When you are faced with a problem at work or in your home life, do you assume the responsibility of “fixing it’ all on your own even though there are other people involved? Or do people in your life come to you to rescue them when they are in a mess of their own making, because they know you will?
If you said yes to these questions, then you might be over-functioning in your relationships.
This week’s Real Love Revolution video is all about how to recognize over-functioning, understand the cost to you, and learn how to end this behavior. In the video, I cover:
- Characteristics of Normal Functioning and Under-functioning
- Characteristics of Over-functioning
- What Might Have Caused Over-Functioning Behaviors to Develop (Childhood, Parents, Etc.)
- Negative Effects of Over-Functioning in Your Life (And Your Relationships)
- How to Recognize and End Over-functioning
What does it mean to function optimally?
It means you’re getting things done. You follow through, keep your word, meet deadlines – just a normal way of being able to deliver in your life without over-promising or stretching yourself too thin. Under-functioning describes people who are not keeping their word or fulfilling their obligations. These people often rely on others to manage things for them. Over-functioning is taking responsibility for your own life and for the lives of everyone around you. The over-functioner is someone who looks like they have it all together. They are detail-oriented, organized, reliable, typically viewed as a great worker. The characteristics include being overly focused on another person’s problem or situation, offering frequent advice to help others, and doing things that are part of the other person’s responsibility. With the over-functioner, there’s a fear that if they don’t do it, it won’t get done.
Over-functioning comes at a huge cost. You might feel exhausted all the time, or burnt out from trying to maintain an impossible workload. This is all at your expense. And when an over-functioner is in a relationship with an under-functioner, the situation can only last for so long and will likely be unhealthy, as it could be that the under-functioner is out of work and quite literally needs the over-functioner for basic necessities – this is a clear recipe for resentment.
So how can you have less over-functioning in your relationships?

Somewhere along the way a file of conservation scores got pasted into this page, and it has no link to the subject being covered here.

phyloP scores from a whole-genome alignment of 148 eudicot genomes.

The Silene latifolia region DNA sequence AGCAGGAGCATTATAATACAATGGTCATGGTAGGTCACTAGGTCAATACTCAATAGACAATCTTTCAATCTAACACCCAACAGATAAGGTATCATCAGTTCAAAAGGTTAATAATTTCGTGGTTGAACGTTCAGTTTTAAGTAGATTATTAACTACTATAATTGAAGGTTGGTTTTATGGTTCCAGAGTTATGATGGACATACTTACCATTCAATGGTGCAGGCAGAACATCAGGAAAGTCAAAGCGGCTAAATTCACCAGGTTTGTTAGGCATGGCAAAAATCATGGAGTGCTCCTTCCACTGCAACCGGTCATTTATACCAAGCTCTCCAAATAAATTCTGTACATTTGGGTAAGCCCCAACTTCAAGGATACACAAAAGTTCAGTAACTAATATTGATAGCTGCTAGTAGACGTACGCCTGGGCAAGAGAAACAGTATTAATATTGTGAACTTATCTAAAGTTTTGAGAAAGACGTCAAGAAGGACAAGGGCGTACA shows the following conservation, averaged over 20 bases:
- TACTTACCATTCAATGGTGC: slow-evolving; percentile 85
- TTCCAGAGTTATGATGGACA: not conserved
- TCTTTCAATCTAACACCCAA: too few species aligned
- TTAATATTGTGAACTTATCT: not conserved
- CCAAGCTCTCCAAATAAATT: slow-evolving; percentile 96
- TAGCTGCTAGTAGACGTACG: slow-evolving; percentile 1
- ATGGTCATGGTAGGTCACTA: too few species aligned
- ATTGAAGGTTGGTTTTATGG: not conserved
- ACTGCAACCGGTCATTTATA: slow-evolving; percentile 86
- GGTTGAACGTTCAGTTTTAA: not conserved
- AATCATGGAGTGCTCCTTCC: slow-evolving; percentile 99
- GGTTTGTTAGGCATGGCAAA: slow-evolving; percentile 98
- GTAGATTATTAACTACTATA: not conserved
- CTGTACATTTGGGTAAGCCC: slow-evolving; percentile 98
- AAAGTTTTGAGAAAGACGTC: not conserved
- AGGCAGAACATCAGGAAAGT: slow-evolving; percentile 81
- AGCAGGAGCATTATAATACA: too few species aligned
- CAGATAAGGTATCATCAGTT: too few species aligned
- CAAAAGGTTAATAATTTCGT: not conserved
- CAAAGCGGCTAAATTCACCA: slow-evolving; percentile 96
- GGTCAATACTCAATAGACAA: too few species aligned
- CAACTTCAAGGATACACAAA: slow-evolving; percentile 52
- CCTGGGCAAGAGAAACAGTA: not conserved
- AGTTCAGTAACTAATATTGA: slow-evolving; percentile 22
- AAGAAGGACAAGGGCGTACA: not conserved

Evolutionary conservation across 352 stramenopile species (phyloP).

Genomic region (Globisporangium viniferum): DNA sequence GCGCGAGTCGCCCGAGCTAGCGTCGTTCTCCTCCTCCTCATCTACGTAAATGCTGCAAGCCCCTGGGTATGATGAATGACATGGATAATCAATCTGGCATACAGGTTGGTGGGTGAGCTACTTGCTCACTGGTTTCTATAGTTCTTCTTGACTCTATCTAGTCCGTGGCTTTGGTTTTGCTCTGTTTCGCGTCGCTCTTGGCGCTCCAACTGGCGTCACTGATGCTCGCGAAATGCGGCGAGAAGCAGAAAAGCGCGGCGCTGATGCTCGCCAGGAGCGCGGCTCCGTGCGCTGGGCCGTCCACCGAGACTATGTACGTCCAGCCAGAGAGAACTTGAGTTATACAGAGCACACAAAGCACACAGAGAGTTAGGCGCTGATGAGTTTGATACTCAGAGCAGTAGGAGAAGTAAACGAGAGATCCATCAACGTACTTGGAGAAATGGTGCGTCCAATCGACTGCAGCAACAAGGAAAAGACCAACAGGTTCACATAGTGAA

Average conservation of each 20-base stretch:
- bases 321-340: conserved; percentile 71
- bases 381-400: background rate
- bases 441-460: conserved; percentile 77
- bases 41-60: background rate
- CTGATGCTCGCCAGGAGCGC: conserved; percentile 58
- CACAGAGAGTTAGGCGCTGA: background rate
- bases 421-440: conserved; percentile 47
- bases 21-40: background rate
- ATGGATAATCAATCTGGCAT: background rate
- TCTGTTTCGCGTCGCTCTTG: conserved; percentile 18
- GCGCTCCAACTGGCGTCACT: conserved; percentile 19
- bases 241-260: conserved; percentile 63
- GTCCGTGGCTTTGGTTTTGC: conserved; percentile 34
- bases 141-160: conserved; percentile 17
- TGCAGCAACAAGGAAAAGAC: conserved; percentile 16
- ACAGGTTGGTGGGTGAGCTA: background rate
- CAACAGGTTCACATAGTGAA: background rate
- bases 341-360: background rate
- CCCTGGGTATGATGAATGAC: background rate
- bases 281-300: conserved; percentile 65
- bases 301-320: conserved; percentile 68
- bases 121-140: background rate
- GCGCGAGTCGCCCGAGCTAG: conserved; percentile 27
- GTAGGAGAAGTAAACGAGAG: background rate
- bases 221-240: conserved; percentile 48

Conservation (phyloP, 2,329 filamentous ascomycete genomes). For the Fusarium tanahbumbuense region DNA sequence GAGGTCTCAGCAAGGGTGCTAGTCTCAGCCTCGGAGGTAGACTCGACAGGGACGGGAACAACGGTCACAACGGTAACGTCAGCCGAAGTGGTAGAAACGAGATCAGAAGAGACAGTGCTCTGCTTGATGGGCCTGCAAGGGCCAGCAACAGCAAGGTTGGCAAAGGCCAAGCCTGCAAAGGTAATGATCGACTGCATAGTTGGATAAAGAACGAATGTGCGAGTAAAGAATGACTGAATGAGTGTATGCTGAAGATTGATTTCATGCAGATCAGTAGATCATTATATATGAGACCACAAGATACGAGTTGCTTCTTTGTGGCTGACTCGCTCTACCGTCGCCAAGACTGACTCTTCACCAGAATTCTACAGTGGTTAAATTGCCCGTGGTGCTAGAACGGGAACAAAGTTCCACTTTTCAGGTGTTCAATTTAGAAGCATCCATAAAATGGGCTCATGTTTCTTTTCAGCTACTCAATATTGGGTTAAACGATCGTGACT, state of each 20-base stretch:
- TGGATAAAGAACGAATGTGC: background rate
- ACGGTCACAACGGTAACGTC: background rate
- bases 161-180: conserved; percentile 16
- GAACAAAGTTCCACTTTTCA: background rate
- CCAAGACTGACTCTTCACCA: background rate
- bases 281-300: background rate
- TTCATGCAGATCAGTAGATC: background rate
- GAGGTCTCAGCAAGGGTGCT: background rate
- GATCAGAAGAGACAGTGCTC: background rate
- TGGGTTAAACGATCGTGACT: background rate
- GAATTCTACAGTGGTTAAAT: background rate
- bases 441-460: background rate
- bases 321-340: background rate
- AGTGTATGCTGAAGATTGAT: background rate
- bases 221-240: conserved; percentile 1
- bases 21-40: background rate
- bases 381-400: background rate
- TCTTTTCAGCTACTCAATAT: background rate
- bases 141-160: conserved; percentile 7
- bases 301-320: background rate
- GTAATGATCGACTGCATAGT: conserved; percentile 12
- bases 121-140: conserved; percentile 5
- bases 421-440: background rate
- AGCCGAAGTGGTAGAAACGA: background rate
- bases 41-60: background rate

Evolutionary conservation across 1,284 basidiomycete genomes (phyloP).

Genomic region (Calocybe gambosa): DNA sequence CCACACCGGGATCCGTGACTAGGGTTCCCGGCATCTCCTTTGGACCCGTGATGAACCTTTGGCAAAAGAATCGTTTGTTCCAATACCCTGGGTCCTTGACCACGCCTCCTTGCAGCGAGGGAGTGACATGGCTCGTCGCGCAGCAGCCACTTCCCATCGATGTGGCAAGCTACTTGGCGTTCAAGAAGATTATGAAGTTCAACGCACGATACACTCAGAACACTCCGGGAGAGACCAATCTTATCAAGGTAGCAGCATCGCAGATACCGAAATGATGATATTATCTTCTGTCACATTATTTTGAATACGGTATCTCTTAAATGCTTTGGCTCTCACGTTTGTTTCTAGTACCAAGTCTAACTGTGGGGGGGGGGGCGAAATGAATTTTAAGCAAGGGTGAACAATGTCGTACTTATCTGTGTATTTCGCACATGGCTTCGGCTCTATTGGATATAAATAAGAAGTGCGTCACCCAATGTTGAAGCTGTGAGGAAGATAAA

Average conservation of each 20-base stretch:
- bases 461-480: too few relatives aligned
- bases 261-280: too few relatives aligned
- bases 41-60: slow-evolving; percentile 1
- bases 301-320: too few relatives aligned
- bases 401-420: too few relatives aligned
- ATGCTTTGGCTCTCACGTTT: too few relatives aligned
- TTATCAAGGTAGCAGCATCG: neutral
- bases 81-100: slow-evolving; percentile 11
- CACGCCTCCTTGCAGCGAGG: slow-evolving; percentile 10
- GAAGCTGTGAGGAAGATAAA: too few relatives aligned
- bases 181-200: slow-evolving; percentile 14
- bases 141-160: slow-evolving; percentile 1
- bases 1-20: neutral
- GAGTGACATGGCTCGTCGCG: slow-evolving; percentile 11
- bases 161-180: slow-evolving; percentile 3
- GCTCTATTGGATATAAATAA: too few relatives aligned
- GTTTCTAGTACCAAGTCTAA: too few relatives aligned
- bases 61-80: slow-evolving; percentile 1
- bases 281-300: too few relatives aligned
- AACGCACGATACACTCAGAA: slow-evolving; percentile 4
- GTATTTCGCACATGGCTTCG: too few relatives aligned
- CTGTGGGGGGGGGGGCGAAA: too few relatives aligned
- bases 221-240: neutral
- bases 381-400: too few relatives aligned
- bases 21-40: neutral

First of all, awareness is the key to changing anything. If this resonated with you and you think you’re an over-functioner, it’s great to know that now. The second step is for you to look at your home life and your work life and assess where you are taking responsibility for someone else. Make a list. Are you over-functioning for your spouse? For grown children? For co-workers? For your friends? If you do 90% of the housework, STOP! Ask for assistance or get your children to help you. Everyone should be a part of the solution. Make a second list of things you can stop doing – things you can put on someone else’s plate, or (if you can afford to) hire someone else to do them. You don’t have to delegate everything to others, but if you are making yourself sick from over-functioning, it’s time to seek support. Make a list of where you can stop over-functioning, and do it in the least threatening relationships first, which are your friendships and coworkers. Your romantic relationship may be the hardest one because it’s the relationship that you’re probably most invested in, but I promise that you can make these changes.
Download the full Checklist: How to Identify and Stop Over-functioning below, to begin the process of creating more balance in your relationships, leaving you happier and healthier. This isn’t something you are just doing for yourself; this also benefits all the people that you love because when you over-function, you end up resenting the crap out of them, which does not make for a good relationship.
Image courtesy of Snapwire.